It's my fault: I just had to look. But I didn't enjoy it.
I'm talking about viewing a certain application – that's what they call the various programs you can add to your profile (the Web page that's all about you) on Facebook.
First of all, I'm a bit embarrassed to admit that I'm on Facebook. I created a profile on a whim at the suggestion of a friend without really understanding what it was about.
As far as I knew, it was something tweens did to fill time. And while I'm not ready to consider myself an adult, I also don't want to be a tween again.
But Facebook isn't what I expected. With minimal effort, I reconnected with friends from England whom I haven't seen in 10 years. If it weren't for Facebook, I wouldn't have found them without a diligent search.
We've played Scrabulous – Facebook's form of Scrabble – and reminisced about the bygone times of people in their late 20s. We've posted messages about how adult we're becoming because we spent our weekend outside gardening (and enjoyed it).
And, apparently, we've begun comparing one another. This makes me feel like a tween. I haven't yet compared any friends because it feels wrong. And according to my 20-year-old sister, who serves as my Facebook guide, I didn't have to accept the Compare People application.
Admittedly, though, when I got an e-mail that read that I had been compared to my friends on Facebook, I was intrigued.
My friends have been kind. The handful of people who have compared my eyes to someone else's have voted that mine are nicer. The same with my hair.
Most of the time, I can't see who voted for me or with whom I was compared. That is kept secret to protect the innocent and the guilty. So of the two friends who voted as to whether or not I had a better body than someone else, I don't know who said I didn't.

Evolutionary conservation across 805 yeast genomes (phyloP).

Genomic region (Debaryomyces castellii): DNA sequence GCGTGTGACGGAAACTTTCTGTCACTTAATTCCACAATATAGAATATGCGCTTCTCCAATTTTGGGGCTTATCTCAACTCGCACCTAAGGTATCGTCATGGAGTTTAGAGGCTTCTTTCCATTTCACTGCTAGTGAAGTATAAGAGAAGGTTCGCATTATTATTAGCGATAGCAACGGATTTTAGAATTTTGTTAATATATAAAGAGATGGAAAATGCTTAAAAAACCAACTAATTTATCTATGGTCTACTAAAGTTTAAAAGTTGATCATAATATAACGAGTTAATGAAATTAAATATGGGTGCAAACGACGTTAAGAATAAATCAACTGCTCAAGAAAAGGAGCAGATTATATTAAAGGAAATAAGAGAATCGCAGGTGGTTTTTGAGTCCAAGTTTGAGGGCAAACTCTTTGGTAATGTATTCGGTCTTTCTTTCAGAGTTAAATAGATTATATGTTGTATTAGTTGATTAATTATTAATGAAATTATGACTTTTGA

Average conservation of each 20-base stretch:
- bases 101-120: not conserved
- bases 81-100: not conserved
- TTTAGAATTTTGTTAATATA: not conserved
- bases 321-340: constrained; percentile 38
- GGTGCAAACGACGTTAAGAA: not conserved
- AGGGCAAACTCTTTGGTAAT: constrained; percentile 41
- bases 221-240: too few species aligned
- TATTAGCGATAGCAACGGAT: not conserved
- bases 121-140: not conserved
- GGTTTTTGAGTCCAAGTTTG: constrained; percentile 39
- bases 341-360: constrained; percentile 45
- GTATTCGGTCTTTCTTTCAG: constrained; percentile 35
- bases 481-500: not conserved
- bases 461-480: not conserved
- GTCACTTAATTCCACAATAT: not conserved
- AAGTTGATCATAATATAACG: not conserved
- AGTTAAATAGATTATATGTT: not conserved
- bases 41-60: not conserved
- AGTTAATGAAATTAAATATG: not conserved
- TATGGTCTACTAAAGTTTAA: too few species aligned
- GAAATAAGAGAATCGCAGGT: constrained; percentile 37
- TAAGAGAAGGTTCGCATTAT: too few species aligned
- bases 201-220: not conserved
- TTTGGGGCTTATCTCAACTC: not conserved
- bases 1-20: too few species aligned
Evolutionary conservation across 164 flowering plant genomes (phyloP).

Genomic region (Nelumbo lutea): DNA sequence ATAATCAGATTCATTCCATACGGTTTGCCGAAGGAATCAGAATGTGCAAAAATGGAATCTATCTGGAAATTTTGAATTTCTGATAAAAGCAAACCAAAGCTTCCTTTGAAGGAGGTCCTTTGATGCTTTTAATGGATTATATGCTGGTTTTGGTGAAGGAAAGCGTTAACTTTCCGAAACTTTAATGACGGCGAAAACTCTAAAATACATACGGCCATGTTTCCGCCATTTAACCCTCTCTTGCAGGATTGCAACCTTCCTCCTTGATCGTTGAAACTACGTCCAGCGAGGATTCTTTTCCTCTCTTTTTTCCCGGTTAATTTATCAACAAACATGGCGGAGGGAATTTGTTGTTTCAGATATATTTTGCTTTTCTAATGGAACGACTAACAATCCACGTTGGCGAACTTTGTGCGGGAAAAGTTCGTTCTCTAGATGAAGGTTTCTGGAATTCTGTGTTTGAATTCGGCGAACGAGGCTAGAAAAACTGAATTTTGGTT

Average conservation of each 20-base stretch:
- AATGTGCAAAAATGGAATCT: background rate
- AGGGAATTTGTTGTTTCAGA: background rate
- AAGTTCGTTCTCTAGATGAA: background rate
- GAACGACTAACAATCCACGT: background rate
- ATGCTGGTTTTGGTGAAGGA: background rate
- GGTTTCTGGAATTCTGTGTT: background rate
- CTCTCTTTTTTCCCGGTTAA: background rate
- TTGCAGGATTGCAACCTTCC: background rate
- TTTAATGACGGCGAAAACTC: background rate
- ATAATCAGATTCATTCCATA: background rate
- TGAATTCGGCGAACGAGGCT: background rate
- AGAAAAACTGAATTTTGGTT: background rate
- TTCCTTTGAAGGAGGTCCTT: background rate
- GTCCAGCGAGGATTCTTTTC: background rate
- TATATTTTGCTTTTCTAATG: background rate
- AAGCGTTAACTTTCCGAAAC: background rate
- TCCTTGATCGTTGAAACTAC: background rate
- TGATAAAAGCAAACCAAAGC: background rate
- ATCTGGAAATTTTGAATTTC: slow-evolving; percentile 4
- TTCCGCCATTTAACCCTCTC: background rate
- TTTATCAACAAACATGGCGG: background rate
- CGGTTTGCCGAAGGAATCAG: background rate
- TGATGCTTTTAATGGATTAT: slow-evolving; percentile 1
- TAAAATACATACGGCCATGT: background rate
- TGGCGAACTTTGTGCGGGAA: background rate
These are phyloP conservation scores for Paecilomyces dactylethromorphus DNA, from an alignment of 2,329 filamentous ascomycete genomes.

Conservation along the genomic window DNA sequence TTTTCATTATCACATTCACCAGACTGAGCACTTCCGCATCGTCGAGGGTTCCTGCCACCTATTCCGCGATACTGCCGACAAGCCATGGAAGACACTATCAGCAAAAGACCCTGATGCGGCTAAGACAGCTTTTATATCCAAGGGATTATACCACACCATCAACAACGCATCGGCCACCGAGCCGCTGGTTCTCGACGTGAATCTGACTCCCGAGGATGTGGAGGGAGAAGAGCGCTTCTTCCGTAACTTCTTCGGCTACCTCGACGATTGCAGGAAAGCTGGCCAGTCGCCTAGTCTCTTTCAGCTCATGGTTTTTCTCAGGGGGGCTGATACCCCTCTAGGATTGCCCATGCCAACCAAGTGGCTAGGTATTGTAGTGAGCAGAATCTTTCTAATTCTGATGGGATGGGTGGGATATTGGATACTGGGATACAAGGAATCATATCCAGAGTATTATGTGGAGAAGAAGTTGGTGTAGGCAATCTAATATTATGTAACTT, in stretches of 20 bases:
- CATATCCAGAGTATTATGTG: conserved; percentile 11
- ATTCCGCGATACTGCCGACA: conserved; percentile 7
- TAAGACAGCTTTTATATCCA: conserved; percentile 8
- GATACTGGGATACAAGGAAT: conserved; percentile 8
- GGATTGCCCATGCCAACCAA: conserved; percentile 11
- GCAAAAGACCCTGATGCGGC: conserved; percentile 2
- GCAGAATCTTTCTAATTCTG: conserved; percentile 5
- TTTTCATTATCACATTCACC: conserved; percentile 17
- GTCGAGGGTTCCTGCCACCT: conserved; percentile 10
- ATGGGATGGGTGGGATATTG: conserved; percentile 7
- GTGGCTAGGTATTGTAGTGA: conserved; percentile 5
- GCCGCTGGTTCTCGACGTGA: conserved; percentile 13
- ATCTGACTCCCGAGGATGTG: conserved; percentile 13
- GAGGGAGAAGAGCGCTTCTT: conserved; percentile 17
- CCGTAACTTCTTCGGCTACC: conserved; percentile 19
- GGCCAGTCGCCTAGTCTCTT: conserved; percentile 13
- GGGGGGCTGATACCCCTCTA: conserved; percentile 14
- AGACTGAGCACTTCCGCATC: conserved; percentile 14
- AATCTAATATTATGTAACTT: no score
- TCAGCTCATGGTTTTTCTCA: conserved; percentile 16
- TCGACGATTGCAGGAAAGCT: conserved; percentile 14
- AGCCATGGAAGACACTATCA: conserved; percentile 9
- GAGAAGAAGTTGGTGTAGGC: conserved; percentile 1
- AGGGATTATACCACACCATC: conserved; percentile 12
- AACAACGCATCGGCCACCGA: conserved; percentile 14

The Compare People application reminds me of high school superlatives with added weekly updates as to where you stand.
But it's different, too. In high school, everyone knows who is prettiest (she was voted prom queen), you know who'll get picked as the smartest (that person is valedictorian), and you know who the most athletic kids are (they received sports scholarships). It doesn't matter; superlatives clarify what you already know.
It used to be that I didn't know where I ranked among my friends. I thought there was some cardinal rule about not comparing yourself to other people. Now, other people are comparing me and I get the update.
I thought we were supposed to be older and wiser. Not to mention that we're all in a similar phase: trying to figure out life, hoping to have something accomplished by our first high school reunion, attempting to determine whether we have a future in the career we've been pursuing. We have enough to worry about.
And in the world outside the schoolyard, how do you judge who is more successful or happier or healthier? We don't have prom queens and valedictorians anymore. And, frankly, I'd like to keep it that way.
While Facebook has been a great tool that's helped me reconnect with people I enjoyed as a tween, I guess I'll have to have my little sister teach me how to cancel (probably not the proper lingo) the Compare People application.